The guinness barges and their larger draughted aunties are also on the cards incidentally....

 

I'd really like to have a crack at one of the coal boats that came over from wales early in the century. There was a great story of a mother who had a fling with a "coloured lad" and she produced a boy of colour at the turn of the century, who ended up working on the coal boats, disgorging it's cargo onto the coal trains that were sent around the country. This coloured chap was a bit of an oddity at the time, as you'd imagine, but he drank pints at the rate of knots and beat the heads off all comers and was as good as any in Mayor Street. His mother was interviewed around 1966 and asked why it was that she tied a red neckerchief around her lad's neck going to work every morning, given that he'd stand out anyway. Says she "shur they were all bloody darkies bee the time they were done wid da coal, twas de only way I could find 'im for his dinna"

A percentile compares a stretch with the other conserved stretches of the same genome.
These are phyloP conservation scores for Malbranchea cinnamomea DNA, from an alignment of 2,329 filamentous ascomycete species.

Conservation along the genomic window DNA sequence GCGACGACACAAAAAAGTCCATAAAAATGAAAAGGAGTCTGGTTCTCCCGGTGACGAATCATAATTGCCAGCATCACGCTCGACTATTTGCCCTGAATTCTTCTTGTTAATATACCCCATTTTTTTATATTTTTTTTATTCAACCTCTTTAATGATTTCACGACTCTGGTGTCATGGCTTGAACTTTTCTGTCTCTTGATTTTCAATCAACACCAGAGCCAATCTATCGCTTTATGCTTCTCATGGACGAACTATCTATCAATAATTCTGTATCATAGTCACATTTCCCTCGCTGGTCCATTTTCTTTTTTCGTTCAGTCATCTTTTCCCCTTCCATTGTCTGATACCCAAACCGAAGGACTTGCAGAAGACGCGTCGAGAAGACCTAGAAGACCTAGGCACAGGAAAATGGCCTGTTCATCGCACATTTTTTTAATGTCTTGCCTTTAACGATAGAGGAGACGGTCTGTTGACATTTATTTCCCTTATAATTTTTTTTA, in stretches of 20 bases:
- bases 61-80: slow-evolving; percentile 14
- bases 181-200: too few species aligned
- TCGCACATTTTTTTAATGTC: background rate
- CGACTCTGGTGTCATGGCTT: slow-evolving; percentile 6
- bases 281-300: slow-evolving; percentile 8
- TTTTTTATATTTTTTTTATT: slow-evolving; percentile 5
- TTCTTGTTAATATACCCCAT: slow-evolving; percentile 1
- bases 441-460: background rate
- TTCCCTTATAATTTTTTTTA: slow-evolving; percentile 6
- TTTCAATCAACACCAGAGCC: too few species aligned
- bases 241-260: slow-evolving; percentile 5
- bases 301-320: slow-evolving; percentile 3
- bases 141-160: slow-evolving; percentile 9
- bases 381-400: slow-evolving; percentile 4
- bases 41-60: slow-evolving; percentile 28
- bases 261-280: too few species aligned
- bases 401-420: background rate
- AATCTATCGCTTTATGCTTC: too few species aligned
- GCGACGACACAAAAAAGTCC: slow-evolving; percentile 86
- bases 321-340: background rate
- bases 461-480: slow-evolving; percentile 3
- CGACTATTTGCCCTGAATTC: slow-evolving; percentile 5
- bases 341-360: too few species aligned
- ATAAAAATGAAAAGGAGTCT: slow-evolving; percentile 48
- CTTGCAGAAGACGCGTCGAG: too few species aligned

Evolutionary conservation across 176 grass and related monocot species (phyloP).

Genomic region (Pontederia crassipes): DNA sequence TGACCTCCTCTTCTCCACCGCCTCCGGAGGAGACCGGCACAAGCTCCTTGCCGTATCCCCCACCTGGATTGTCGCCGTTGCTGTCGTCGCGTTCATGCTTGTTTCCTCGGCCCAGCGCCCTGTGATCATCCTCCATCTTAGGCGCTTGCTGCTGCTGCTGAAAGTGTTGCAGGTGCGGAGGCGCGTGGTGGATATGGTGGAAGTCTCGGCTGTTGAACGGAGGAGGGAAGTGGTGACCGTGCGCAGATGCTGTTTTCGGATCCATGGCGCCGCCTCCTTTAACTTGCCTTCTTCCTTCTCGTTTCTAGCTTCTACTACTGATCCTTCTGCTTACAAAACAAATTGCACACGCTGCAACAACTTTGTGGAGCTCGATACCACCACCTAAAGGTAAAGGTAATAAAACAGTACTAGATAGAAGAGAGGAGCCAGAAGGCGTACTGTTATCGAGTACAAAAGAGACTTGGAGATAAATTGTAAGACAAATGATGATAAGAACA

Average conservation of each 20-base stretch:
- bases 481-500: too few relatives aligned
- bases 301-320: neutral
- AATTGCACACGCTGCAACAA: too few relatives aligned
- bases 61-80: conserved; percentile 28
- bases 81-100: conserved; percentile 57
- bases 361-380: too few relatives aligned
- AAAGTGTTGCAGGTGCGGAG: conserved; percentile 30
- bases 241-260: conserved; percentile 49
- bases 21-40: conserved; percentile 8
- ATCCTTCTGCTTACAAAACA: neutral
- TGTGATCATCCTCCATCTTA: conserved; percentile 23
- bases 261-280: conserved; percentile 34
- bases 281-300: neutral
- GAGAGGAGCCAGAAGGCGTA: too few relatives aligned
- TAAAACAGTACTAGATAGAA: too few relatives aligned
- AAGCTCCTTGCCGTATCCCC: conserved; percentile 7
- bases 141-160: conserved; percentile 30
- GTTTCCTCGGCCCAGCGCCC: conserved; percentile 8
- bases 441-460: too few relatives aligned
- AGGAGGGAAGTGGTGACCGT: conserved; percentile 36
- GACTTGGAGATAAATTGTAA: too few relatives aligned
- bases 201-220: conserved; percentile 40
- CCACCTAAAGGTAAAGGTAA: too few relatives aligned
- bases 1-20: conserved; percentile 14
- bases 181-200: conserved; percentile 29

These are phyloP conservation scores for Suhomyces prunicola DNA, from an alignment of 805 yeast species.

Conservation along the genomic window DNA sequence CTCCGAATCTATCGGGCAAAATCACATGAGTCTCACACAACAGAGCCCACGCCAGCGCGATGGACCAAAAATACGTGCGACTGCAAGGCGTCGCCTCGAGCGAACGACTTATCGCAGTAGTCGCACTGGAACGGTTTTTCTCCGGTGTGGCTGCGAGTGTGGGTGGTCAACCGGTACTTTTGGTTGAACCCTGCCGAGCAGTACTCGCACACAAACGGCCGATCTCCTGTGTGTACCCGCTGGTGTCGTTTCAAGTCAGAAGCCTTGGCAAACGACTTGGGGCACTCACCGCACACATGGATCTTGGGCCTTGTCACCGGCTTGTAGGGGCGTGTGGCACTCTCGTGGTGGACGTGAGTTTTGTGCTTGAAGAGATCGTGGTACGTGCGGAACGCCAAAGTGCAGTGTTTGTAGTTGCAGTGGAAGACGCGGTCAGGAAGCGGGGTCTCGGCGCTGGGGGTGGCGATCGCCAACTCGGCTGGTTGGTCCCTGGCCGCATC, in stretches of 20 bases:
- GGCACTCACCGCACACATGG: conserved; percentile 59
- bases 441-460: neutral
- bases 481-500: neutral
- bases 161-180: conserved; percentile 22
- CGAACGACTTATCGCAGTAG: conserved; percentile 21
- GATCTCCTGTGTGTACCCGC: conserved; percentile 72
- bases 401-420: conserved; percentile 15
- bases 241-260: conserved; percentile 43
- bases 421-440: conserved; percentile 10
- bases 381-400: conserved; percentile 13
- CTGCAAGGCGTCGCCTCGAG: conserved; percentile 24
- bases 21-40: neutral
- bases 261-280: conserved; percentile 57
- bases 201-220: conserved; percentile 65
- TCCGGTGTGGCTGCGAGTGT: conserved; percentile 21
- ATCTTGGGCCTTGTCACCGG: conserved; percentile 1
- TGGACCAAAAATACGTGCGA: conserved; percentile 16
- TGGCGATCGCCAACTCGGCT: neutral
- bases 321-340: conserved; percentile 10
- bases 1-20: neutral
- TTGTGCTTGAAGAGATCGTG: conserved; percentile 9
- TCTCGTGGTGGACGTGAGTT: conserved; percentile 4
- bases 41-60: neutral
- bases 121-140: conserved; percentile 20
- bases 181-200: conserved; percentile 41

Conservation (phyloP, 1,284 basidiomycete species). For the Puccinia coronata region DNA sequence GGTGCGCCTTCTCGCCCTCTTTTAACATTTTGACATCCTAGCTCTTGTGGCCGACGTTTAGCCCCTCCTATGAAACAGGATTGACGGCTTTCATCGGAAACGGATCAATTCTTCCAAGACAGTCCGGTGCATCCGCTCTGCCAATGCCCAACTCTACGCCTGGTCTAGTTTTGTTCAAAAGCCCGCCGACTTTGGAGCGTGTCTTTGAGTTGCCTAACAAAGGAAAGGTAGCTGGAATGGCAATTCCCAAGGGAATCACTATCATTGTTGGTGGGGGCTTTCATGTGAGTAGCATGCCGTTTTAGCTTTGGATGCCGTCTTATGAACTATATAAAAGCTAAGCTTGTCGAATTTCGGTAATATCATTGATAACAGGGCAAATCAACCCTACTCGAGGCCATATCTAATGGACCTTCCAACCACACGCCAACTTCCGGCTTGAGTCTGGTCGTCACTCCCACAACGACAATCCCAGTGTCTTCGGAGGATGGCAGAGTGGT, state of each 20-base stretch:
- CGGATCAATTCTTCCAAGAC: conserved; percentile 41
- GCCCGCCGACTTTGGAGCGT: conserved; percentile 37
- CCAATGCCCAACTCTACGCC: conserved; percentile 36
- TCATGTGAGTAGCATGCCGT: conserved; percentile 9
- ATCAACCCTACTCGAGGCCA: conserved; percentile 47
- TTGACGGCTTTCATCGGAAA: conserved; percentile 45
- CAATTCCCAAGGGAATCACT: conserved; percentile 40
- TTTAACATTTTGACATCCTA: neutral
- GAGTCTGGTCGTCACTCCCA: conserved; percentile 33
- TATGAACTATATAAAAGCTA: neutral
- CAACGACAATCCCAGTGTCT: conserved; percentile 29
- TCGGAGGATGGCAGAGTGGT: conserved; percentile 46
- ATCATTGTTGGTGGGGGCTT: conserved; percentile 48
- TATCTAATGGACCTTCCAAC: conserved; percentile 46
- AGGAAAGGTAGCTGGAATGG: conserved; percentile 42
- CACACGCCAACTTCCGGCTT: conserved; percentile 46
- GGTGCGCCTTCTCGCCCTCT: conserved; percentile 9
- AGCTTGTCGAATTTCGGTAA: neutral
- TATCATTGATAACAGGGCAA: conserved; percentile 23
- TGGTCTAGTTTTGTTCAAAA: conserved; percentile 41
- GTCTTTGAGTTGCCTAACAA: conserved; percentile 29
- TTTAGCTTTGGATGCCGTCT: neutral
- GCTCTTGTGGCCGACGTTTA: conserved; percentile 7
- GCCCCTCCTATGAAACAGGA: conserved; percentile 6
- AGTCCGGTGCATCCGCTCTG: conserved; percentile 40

Another tale was that the famous "one and one" came from that era. A chap came over working on a boat from italy and jumped ship. Think he was a stevedore but he quickly realised that the lads on the docks were relying on their mammies to bring down cold pasties etc. for the grub so he set up a little hot oven with a bicycle to serve cheap and cheerful to the masses. After a few months, he had made enough to bring his missus over, and whilst he served the north quays, she was allocated the south quays. Problem was, she hadn't a bloody word of english, so the men of Townsend Street would queue up and point at what they wanted. "Wun o dat, and wun o dem" they'd say, trying to break the language boundary. (Apparently she was a bit of a looker too, italian lassies!) She would respond with "Uno y Uno?" pointing feverishly and the transaction would be completed with a nod and an exchange of a few pennies. Evermore, the expression of a "one and one" became commonplace in chippers with the imbibed of Dublin. Why am I telling yee this? No reason, really, just when researching all this lark you find these gems of real life that infects the modelling ideas.